Other policies, some of them sources of intense disagreement, are meant to influence human behavior. None is more contentious than the "ecological migration" program, initiated in Inner Mongolia in 2001, which requires removing 640,000 Mongol, Kazakh and Tibetan herders from the grasslands of Inner Mongolia, Xinjiang and Tibet into towns and cities.
The forced movements, said the government, were intended to reduce pressure on the grasslands from overgrazing. But Mongols viewed the policy as discriminatory, a programme designed to make water, minerals and land more accessible to Han Chinese businesses and immigrants.
The relocation program has prompted frequent and sometimes violent protests. Still, almost every current assessment, even those by the Chinese government, indicates the technical and policy programs have not stopped the deserts. Each time Chen Jiqun returns to Inner Mongolia, he sees more ground where grass once grew. The stretches of sand expand, the water holes and rivers run dry.
In 1998, Chen felt he needed to respond. "I kept reading about what was happening on the grasslands, but it was never from the viewpoint of the Mongol herders. Actually, they were always cast as the cause of desertification rather than as the victims," he said.
Chen turned to his artistic spirit, finding a reservoir not only of empathy, intelligence, and anger, but also expert visual and communications skills. He had, in other words, the makings of an activist. Chen already was fluent in Chinese and Mongolian. He wrote well and painted superbly. His first step in responding to Inner Mongolia's human suffering and environmental deterioration was to start a bilingual Mongolian and Chinese website, Echoing Steppe, to help represent the views of the Mongol herders.
Echoing Steppe began as a free-form site, posting paintings and short text reports filled with anecdotes from herders, many by Chen, about what was happening. The site attracted the attention of Friends of Nature, an education and advocacy organisation formed in Beijing in 1994, and China's first legal nongovernmental organisation (NGO) specialising in environmental issues.
Liang Congjie, a professor at the Academy of Chinese Culture and the co-founder and president of Friends of Nature, took a personal interest in Chen's work, describing in words and pictures Inner Mongolia's deteriorating condition. Chen's reportage and images were fast turning him into one of the foremost experts on Inner Mongolia desertification.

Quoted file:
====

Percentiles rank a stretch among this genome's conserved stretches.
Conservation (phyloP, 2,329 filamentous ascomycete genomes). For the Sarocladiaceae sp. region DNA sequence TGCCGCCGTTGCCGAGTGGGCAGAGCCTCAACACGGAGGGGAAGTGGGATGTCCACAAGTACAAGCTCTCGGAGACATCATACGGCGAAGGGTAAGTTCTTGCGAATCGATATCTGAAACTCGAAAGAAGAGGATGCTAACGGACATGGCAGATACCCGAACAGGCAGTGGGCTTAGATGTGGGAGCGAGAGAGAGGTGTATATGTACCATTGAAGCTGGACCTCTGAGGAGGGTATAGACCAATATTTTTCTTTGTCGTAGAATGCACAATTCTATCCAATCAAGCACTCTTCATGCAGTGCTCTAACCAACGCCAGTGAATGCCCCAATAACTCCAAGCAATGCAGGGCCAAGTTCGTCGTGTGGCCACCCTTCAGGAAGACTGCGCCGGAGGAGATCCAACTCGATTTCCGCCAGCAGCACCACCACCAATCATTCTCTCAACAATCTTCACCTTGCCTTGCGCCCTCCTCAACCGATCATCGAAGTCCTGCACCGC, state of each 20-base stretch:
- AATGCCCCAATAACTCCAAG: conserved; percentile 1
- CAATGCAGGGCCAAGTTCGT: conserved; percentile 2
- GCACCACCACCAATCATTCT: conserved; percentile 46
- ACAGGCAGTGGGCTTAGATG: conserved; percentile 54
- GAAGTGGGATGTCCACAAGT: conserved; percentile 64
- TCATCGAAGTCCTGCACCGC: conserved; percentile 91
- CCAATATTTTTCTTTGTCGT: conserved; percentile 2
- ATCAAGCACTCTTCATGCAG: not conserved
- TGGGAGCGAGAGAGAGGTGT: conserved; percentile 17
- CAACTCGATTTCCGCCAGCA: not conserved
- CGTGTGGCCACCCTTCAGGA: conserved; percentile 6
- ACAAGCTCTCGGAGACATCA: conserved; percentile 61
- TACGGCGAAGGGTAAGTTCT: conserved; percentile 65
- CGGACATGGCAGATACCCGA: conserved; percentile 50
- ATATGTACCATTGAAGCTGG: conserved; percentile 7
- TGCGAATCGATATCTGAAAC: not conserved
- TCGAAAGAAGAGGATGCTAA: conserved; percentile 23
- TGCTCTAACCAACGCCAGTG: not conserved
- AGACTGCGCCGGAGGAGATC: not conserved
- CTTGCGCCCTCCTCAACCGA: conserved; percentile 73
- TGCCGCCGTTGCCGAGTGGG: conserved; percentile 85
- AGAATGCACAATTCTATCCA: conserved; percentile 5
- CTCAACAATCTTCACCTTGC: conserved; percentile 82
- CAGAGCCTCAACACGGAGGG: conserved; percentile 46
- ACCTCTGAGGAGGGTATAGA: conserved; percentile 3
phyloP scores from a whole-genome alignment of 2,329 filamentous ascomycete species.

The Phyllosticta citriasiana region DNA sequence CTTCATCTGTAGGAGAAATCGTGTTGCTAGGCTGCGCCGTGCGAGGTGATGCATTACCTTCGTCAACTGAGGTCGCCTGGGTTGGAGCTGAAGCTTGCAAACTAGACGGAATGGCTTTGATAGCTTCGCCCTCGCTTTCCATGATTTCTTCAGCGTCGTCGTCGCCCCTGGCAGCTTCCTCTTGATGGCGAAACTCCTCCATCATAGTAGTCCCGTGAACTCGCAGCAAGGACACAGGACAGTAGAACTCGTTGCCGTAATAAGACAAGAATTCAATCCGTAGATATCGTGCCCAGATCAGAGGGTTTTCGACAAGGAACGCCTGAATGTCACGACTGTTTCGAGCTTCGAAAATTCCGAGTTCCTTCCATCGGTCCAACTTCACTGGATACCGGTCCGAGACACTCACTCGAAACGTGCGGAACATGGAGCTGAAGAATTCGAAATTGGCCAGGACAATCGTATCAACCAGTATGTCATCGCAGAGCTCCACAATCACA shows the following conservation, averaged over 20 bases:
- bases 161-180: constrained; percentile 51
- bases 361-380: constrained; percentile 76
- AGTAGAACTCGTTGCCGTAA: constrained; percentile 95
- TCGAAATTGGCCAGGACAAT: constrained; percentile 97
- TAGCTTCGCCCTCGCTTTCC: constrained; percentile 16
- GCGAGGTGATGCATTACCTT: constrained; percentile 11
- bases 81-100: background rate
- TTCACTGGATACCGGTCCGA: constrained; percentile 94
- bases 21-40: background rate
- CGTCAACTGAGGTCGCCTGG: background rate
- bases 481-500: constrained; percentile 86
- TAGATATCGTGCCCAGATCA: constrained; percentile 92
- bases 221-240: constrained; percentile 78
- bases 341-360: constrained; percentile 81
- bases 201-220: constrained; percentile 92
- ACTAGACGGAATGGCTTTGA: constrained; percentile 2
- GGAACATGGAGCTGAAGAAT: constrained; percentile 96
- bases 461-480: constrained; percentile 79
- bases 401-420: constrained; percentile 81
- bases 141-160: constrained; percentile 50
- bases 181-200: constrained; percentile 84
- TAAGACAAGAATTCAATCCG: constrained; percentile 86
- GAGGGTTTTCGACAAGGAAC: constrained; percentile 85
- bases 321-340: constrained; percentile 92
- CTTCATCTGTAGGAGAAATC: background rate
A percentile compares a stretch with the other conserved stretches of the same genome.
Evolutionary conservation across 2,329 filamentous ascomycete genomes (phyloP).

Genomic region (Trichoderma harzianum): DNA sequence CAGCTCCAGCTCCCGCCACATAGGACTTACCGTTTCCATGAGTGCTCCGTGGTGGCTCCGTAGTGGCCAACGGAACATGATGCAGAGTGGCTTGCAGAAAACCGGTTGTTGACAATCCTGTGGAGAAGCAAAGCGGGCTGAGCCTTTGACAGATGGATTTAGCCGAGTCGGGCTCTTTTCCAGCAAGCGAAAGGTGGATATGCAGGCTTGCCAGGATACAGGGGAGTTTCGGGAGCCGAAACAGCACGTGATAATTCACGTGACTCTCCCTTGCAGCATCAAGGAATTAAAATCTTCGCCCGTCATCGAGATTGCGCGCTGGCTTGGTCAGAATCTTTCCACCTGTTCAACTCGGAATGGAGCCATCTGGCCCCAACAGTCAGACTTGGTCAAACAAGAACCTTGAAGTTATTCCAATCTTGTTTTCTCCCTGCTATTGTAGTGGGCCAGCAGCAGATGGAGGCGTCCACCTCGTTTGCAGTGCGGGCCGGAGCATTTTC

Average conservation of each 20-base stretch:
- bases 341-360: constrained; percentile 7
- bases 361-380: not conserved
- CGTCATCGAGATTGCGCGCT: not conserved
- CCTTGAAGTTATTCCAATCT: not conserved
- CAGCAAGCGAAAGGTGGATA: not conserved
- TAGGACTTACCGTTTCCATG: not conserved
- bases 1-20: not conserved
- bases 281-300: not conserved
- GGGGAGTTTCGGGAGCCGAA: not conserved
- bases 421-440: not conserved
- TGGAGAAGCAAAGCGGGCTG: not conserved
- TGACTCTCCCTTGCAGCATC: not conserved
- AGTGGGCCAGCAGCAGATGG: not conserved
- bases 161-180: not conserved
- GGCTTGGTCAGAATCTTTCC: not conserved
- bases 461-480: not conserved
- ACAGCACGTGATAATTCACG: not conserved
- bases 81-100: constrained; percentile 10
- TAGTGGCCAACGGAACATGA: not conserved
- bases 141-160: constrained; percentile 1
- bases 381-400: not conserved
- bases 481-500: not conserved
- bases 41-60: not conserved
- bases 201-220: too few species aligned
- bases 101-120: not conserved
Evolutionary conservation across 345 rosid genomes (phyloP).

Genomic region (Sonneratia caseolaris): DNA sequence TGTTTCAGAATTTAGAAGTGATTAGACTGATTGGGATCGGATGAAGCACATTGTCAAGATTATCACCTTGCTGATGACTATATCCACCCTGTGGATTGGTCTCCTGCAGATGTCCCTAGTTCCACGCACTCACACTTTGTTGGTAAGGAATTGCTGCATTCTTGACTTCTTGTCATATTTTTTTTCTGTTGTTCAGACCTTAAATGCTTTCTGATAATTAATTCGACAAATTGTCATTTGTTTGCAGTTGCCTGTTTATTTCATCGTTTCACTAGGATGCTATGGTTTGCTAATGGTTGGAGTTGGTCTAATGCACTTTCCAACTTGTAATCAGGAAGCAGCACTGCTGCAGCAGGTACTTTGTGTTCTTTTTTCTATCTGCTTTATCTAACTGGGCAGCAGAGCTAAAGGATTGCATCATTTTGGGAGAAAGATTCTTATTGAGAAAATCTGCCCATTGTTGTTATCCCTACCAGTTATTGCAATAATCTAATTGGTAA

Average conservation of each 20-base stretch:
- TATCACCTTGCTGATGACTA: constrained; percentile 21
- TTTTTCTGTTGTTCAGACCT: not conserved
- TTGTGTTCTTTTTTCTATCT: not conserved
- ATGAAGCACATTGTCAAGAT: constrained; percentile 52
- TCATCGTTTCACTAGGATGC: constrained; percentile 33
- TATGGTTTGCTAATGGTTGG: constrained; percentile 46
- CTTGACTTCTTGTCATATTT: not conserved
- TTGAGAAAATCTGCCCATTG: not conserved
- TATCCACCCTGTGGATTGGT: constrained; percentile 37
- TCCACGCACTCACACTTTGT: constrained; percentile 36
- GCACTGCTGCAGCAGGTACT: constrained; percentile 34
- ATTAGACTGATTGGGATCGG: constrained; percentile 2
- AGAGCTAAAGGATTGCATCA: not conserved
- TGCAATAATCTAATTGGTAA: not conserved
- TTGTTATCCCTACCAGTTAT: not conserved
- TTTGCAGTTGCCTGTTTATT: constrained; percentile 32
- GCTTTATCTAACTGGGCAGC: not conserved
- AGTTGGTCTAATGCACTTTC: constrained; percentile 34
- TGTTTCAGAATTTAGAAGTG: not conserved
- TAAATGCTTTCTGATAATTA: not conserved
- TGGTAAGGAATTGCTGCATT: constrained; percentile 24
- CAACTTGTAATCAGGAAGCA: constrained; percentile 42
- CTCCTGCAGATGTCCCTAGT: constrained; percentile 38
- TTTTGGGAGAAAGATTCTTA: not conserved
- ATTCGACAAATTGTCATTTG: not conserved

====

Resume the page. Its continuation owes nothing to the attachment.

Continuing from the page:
By 2002 Chen found himself leading tours of Chinese students, activists, and interested citizens to the grasslands. He also studied laws that focussed on property rights, grasslands and desertification. Using the proceeds from the tours as well as his own money, Chen began translating and publishing those laws on Echoing Steppes.
"How can China become a nation of laws when its people can not even read the laws?" Chen said. He eventually added English translations to his website in order to raise international awareness about the situation in Inner Mongolia. He distributed copies of the laws to herders during his frequent trips to Inner Mongolia.
"Desertification is complex, and we have to hear all sides," said Chen. "But people have not heard the side of the Mongol herders. I want people to understand the history of the Mongolian grasslands from the herders' viewpoint, because if we don't understand the history of the grasslands, the grasslands don't have a future."
W. Chad Futrell is a PhD candidate in development sociology at Cornell University in the United States. He recently completed two years of fieldwork on transnational environmental cooperation to prevent desertification and protect wetlands in Northeast Asia.
This article is an excerpt from “Reign of Sand: Inner Mongolia”, published by Circle of Blue, a Pacific Institute project that addresses the earth’s diminishing supply of fresh, clean water. It is republished here with permission.